The representatives that influence the wider sector of childcare are: government departments, professional bodies i.e. Ofsted, trade unions, sector skills and regulatory bodies. The government has a department called the LSCB which stands for the Local Safeguarding Children’s Boards which first started back in 2004. The role and responsibilities for this department is to ensure that the LSCB should be local for everyone. The responsibility for the Local Safeguarding Children’s Board is to work with other LSCB’s in ensuring and promoting safeguarding for the children. They have a responsibility to keep a high standard of child safety and so by doing this have high standards for safeguarding.
It is not just protecting children against abuse and neglect, but also to help a child to achieve their best, giving them the opportunities, nurturing and providing facilities along with keeping them safe. It is our responsibility to keep children safe such as, accidents while at school. Protecting them from bullying ensuring children can feel safe while at school and being approachable and someone for them to talk to with any concerns or problems. Regular talks during school, to explain and reinforce the consequences of bullying/cyberbully, verbal and physical abuse is not tolerated.
Safeguarding is an umbrella term that involves everything we do in the setting to insure children and young people are kept safe and healthy. The local education authority is required to take a lead role in ensuring the safety of children and young people but safeguarding should and must be the concern of everyone in the community. All public services, not just those that provide services to children and young people have a role in safeguarding children and young people. The 2008 Statutory Guidance for the Early Years Foundation Stage (EYFS) is underpinned by the positive outcomes of Every Child Matters and the United Nations Convention on the Rights of the Child (UNCRC) (UN,1989) which places a duty of care on Early Years Practitioners and Managers to Safeguard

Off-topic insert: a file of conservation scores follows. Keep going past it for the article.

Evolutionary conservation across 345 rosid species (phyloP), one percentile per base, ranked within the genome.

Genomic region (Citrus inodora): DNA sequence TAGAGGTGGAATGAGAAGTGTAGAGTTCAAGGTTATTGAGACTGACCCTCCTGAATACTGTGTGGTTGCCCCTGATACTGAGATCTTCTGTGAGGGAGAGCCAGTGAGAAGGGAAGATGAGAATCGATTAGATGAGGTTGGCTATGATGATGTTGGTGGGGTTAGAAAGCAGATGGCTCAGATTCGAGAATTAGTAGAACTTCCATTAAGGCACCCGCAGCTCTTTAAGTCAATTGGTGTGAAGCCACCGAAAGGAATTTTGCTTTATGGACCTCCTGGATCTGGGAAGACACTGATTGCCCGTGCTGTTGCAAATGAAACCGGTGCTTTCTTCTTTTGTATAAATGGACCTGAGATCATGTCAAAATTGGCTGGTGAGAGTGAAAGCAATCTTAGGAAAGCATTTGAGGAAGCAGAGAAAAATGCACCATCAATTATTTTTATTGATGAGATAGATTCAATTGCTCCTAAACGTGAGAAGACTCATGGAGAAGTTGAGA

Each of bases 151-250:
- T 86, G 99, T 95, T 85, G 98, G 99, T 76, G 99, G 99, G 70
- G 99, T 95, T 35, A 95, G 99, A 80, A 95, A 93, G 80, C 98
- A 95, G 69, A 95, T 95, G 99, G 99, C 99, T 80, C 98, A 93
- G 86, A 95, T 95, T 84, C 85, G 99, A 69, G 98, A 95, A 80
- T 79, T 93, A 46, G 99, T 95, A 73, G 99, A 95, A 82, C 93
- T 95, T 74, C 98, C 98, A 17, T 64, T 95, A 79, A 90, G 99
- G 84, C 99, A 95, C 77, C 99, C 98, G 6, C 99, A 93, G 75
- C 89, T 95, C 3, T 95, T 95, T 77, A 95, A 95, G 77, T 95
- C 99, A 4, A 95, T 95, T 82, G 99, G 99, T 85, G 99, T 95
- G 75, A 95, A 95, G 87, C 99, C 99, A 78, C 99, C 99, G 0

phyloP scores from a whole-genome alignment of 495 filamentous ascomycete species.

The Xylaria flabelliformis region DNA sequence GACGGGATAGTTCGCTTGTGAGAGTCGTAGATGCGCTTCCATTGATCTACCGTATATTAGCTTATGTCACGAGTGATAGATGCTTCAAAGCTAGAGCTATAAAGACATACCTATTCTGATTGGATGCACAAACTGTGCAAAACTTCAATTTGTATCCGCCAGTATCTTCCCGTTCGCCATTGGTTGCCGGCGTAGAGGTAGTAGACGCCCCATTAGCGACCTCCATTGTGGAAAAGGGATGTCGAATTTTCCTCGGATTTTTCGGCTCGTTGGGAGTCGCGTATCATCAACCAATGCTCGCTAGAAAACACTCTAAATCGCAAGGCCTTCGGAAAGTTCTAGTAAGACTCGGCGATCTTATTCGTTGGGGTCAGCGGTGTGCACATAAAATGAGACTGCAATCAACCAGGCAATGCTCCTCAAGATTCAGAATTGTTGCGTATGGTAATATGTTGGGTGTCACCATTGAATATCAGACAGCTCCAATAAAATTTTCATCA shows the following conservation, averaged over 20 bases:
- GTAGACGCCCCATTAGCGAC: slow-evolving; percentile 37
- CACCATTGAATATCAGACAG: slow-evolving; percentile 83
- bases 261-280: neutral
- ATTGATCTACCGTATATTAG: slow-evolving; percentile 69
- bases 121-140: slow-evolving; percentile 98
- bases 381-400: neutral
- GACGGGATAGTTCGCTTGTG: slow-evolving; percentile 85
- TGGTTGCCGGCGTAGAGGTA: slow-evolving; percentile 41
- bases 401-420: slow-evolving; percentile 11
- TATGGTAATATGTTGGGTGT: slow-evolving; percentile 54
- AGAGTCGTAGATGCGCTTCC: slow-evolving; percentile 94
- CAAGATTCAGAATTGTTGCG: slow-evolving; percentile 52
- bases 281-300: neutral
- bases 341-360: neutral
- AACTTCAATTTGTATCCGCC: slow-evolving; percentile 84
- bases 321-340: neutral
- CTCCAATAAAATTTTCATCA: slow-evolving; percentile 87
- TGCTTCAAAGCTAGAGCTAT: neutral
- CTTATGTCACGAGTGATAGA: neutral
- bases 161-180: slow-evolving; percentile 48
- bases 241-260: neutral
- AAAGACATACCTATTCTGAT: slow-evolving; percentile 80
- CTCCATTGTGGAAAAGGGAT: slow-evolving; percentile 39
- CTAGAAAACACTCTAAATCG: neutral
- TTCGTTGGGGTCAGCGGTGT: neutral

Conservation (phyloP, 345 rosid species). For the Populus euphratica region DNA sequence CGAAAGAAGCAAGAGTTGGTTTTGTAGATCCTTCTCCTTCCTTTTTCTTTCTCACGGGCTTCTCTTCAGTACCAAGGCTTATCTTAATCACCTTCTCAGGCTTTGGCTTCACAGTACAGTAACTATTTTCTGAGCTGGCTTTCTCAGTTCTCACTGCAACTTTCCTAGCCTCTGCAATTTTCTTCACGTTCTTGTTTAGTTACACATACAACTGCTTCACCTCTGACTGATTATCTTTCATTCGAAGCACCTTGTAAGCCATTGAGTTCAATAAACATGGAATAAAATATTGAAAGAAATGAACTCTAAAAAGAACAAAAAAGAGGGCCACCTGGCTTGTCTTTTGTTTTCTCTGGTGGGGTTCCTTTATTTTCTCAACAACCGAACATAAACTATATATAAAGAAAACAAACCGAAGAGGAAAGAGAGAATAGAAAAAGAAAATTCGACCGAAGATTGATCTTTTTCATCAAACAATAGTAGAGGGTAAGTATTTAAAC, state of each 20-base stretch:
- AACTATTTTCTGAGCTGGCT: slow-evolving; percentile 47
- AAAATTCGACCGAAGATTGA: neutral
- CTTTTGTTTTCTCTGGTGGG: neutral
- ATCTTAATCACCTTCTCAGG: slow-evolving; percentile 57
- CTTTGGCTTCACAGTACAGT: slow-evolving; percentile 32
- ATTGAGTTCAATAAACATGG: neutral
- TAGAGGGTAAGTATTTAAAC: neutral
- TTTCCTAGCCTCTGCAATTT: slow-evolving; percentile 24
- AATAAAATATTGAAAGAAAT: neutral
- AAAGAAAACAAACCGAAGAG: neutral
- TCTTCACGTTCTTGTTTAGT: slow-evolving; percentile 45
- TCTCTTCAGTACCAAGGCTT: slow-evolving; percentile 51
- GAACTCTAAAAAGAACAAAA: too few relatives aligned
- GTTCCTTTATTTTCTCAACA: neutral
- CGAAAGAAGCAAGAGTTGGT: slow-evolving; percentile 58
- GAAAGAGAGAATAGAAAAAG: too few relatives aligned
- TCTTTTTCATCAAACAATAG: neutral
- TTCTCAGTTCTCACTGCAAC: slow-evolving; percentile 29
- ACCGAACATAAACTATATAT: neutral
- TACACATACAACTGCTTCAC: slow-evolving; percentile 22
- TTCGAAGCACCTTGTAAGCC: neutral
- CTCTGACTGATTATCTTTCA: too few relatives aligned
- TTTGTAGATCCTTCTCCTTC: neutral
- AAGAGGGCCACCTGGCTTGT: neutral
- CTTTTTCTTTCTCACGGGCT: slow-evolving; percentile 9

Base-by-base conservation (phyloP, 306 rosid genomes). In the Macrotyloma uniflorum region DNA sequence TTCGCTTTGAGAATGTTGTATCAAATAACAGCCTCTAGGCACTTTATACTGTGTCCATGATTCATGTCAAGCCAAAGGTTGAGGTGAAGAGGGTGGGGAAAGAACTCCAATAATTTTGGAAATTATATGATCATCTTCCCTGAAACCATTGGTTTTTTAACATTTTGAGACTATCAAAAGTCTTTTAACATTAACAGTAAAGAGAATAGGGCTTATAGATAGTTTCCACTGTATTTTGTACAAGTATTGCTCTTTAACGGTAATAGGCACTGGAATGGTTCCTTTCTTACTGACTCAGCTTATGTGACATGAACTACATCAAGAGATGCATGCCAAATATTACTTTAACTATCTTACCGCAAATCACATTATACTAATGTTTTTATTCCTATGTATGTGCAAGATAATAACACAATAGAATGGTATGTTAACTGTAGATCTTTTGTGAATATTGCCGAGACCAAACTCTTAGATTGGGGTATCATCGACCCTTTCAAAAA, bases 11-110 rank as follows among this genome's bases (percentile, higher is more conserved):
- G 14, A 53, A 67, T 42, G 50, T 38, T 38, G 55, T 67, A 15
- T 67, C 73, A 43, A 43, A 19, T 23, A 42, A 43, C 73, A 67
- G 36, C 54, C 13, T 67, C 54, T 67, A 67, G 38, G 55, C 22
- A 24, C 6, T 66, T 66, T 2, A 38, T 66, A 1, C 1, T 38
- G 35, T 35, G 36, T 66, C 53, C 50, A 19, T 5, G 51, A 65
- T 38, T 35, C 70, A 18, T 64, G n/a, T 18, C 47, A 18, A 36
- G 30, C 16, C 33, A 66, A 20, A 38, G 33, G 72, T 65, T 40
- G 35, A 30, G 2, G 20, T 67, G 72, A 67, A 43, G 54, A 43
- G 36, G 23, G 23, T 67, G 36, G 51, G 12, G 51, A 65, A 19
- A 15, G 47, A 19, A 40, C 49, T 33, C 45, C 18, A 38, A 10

safeguarding and welfare requirement for the EYFS this includes and entails, this gives details of the guidance available to childcare providers, this guidance is given to ensure that all children have their needs met to a high standard. this includes,; child protection and what we can do to protect the children in the care , suitable people includes those deemed appropriate to work with children by the requirements. , staff qualifications what qualifications are needed to work with children , training what training staff need to help improve the standards of care and what support and training are available, key persons and what their responsibilities are to best help the Childs development , staff; child ratios and what the ratios are appropriate
The roles and responsibilities of different agencies and practitioners working to with children and young people. The role of Local Safeguarding Children Boards (LSCB’s) The process to
The Every Child Matters policy applies to the welfare of children and young people aged 0- 19 years of age. It was established on the thought that every child should receive sufficient support throughout their years regardless of their status, circumstances or background. There are five key principles to the policy which the government think children should be supported with, which are to be healthy, to stay safe, to enjoy and achieve, to make a positive contribution and lastly to achieve economic wellbeing. There are five key principles to the policy which the government think children should be supported with, which are to be healthy, to stay safe, to enjoy and achieve, to make a positive contribution and lastly to achieve economic wellbeing.